Event report: 5th DISC Conference - “High-tech concrete: where technology and engineering meet”

Published: 02/01/2018

DISC 2017 speakers L-R: Professor Marco di Prisco, Chris Hendy (Chair), Dr John Orr, Ignacio Escobar, and Charlie Scott.

The 5th fibUK Developments in Structural Concrete (DISC) Conference took place on 29 November 2017 at The Institution of Structural Engineers’ headquarters in London.

More than 60 delegates attended the Conference. fibUK chairman, Chris Hendy, opened the event by introducing the theme and the aims: capturing real project best practices; and informing on research and developments in the structural concrete field.

Professor Marco di Prisco, Politecnico di Milano, presented "Fibre reinforced cementitious composites: a challenge for the future of construction", setting out a vision for the future of construction around digital innovation. He pointed out that structural health monitoring of structures is underdeveloped compared to other industries, providing a great opportunity for developments in this area. The talk centred around fibre reinforced concrete (FRC) and the challenges involved with adopting this technology, which was first proposed in the 1960s. Fibre distribution in the cement matrix and crack evolution was highlighted as an area where research is currently focused. Marco finished the presentation by setting out his vision of where FRC products could be most beneficially optimised in the future.

Ignacio Escobar, Tarmac, spoke about "Special concretes in your project". The talk covered special technologies such as early strength, architectural and high durability concretes, but the primary focus was on high strength and self-compacting concretes. Ignacio highlighted that these concretes have more beneficial properties than most designers realise, and that the key is finding the right balance between quantity, cost, durability and strength. He pointed out that "if you use it right, you end up using less so you can save time and money on your project". Real life cost and programme savings, from using high early strength and self-compacting elements, were also presented, for example £390,000 of savings were realised in a concrete framed residential building by using high strength concrete. Other case studies were presented by the speaker, including a highly sustainable, Home Quality Mark approved residential project.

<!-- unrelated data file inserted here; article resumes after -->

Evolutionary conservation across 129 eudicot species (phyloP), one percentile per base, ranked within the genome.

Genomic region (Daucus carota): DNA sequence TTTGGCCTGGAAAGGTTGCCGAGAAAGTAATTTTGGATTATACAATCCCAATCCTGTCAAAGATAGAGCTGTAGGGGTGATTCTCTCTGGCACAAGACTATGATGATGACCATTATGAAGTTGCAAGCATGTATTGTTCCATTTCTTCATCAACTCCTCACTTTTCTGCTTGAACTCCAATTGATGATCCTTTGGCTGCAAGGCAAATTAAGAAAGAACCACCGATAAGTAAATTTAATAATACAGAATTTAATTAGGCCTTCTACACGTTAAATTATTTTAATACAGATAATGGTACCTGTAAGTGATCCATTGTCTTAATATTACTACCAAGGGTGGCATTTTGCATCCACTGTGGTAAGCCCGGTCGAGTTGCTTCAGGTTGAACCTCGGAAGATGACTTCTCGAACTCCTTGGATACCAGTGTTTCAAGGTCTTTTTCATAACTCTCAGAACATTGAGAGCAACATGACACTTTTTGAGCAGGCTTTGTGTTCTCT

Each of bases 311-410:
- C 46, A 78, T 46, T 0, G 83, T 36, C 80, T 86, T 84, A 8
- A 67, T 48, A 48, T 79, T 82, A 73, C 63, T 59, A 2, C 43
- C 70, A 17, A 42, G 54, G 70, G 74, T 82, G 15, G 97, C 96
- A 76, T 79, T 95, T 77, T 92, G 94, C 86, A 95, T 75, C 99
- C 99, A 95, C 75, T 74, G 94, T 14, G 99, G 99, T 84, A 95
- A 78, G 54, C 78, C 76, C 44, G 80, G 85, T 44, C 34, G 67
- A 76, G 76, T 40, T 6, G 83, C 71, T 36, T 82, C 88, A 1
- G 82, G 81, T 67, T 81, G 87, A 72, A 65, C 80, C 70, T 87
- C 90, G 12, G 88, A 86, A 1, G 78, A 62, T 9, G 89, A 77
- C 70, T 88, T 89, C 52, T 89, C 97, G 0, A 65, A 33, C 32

Dr John Orr, University of Cambridge, spoke about "Knitting bespoke reinforcement for new concrete structures". The main motivation behind John’s research was a combination of high CO2 emissions associated with concrete use; rapidly rising populations in urban areas (China is expected to add 350m people to its urban population by 2025) and also stagnated (or even decreasing) productivity in the construction sector over recent decades. John highlighted the importance of structural optimisation in meeting these challenges by dramatically reducing material usage and sustainably increasing global productivity. He demonstrated how this can be achieved by taking advantage of automation, robotics and advanced materials, something that he has coined 'light-weighting concrete structures'. John and his team of researchers have developed an automated knitting machine to produce carbon fibre reinforcement cages, promoting 'mass customisation' of concrete elements.

Charlie Scott, Waterman, spoke about "John Lewis Leeds – designing the diagrid". Charlie described the client’s stringent requirements for this project, including large, very flat floor slabs with big openings for escalators, optimising the thermal mass of the building, and an intricate architectural cladding with diagonal features. He explained how the project team had championed the use of structural concrete, in contrast to the steel framed designs traditionally favoured for retail spaces. Charlie focused on the design of the innovative diagrid structure which supported the building’s concrete façade and allowed the removal of columns around the loading bay. The intricate geometry of this structure resulted in tens of thousands of design load combinations, however Charlie's team championed the use of smart ways of working to optimise the design while minimising unnecessary calculation – "doing more for less". The benefits of using BIM and collaborative working on the project were also highlighted, evidenced by the extremely low number of problems encountered during the construction process.

fibUK acknowledges the support of the event sponsors: Tarmac, CARES and Arcelor Mittal.

Report prepared by: Dr Graham Webb (WSP) and Ioanna Papanikolaou (Costain).

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